It’s been nearly a year since a young man named Kalief Browder, aged 22, committed suicide. In 2010, he was arrested after being accused of a violent theft. For the rest of his life, he denied the claim that he was guilty. No strong evidence was ever presented to a court to back up the claim. The charges were eventually dropped. But between his arrest and the finding of his innocence, three years had passed. His family had been unable to pay the $3,500 bail set by the Bronx judge when he was arrested. As a result, he was made to wait in jail while preparations were made for the trial.
During the three years that Kalief was made to wait in jail, he suffered brutal violence at the hands of prison guards and fellow inmates. Two of those years were spent in solitary confinement. Once the charges were dropped and he was released, he went to college. But as a powerful and disturbing research paper he wrote on solitary confinement suggests, he continued to suffer trauma. The research paper can be read at http://www.huffingtonpost.com. On June 6, 2015, Kalief took his own life.
It’s easy to interpret this situation as a “this person was in jail because they were poor” situation. And you wouldn’t be wrong. If Kalief had come from a family that wasn’t poor, they would have been able to afford to get him out. He could have awaited the trial (or, in this case, the dropping of due to lack of evidence) while living at home and continuing his education. But because of his financial situation, the state decided it best to imprison him for three years without evidence.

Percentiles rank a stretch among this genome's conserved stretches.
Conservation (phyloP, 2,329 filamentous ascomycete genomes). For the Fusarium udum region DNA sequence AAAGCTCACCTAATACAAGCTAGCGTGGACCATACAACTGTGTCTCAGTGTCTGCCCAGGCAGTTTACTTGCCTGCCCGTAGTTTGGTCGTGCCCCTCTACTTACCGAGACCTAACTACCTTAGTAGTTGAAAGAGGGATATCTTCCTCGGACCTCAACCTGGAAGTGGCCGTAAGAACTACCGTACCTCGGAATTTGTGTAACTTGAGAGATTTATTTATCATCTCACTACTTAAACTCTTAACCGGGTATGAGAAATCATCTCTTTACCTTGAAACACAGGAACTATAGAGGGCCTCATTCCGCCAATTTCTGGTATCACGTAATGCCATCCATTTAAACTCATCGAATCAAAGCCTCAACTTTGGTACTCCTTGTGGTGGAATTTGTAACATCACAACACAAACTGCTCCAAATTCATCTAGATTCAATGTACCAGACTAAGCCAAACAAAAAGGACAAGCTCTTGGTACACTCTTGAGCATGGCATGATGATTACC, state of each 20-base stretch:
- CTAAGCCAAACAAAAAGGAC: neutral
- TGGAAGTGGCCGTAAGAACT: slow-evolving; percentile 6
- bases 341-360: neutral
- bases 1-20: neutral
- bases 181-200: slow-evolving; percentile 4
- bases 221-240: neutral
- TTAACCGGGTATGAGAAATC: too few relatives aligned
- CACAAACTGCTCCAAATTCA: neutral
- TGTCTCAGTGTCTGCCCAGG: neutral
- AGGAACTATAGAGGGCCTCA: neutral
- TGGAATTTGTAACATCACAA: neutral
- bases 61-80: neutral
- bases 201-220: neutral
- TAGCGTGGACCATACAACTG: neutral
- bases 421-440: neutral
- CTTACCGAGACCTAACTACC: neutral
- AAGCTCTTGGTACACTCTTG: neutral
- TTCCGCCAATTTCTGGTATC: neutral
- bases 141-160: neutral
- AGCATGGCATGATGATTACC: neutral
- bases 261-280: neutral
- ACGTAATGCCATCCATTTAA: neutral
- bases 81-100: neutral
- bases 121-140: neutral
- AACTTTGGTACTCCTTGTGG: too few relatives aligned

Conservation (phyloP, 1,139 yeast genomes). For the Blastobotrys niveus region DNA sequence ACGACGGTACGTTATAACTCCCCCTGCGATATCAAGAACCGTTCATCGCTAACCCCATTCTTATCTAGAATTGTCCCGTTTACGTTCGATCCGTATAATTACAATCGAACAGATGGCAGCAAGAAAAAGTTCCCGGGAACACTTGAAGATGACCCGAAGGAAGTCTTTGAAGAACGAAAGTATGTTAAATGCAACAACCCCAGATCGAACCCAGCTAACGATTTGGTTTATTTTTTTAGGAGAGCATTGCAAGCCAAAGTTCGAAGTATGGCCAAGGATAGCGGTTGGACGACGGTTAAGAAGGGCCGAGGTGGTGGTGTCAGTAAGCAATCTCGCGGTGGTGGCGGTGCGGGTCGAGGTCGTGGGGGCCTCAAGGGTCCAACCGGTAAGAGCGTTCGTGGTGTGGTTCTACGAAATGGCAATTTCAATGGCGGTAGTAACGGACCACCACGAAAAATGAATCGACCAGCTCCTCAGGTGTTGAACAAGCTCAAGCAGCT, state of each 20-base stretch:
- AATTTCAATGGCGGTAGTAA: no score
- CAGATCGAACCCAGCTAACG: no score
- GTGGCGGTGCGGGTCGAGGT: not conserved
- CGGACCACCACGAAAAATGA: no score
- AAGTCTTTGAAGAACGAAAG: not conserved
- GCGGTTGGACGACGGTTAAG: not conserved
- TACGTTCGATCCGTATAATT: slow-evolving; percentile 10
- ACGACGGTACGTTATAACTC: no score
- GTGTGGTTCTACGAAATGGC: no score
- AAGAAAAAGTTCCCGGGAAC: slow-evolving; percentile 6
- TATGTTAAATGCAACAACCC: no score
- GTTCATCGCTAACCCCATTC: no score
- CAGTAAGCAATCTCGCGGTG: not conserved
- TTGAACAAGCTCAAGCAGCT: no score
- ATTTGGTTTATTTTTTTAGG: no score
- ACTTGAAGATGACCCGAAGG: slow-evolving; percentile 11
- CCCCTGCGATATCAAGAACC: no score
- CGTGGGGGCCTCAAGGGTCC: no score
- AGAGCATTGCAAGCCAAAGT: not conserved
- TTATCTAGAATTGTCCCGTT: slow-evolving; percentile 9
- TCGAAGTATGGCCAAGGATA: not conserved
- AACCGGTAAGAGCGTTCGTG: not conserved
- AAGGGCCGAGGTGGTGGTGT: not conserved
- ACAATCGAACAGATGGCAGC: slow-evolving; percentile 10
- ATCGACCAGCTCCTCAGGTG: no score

It’s important to note that this took place in New York City. Different states will have different laws regarding official bail assistance. If you ever find yourself needing bail but don’t have the funds immediately, you shouldn’t take this story to mean you’re destined for prison. Bail assistance may be available to you from sites such as http://gotbailhi.com/.
Sadly, the Browder family were unable to take this option in their state. The only other way for Kalief to have escaped those three years in jail would have been to plead guilty to the charges. This, however, would have left a permanent mark on his criminal record. One that, as it turned out, he would not have deserved in the slightest.
The constitution is supposed to protect people from excessive bail amounts. And $3500 may not seem excessive when compared to, say, Michael Jackson’s £3m bail amount back in 2003. But Jackson’s bail amount was legally deemed excessive, despite the fact that he could pay it*. So if that was the case for Jackson, why wasn’t some degree of relativity taken into account for the Browder family?
As you probably know, or have guessed, this is not an isolated problem. Six out of ten people in your average American prison are awaiting trial there because they were unable to afford bail. Under legal definition, these people must be presumed innocent. Read more at http://www.truth-out.org/.
Working towards more widespread bail assistance and, ultimately, bail reform, is a must in the A American future.
* It should be noted here that Jackson’s amount was definitely excessive. Consider Phil Spector’s $1m bail amount that was set after he murdered Lana Clarkson.
Alice is a fashion writer who has many years of experience in the glamour industry. she writes as well as edits fashion industry gossips and news. She also analyses various fashion industry trends and gives tips to people regarding the style and attitude they should maintain. She has written about luxury goods, fashion statement as well as consumerism in various fashion websites. You can catch her through this blog and seek her help regarding your fashion queries.
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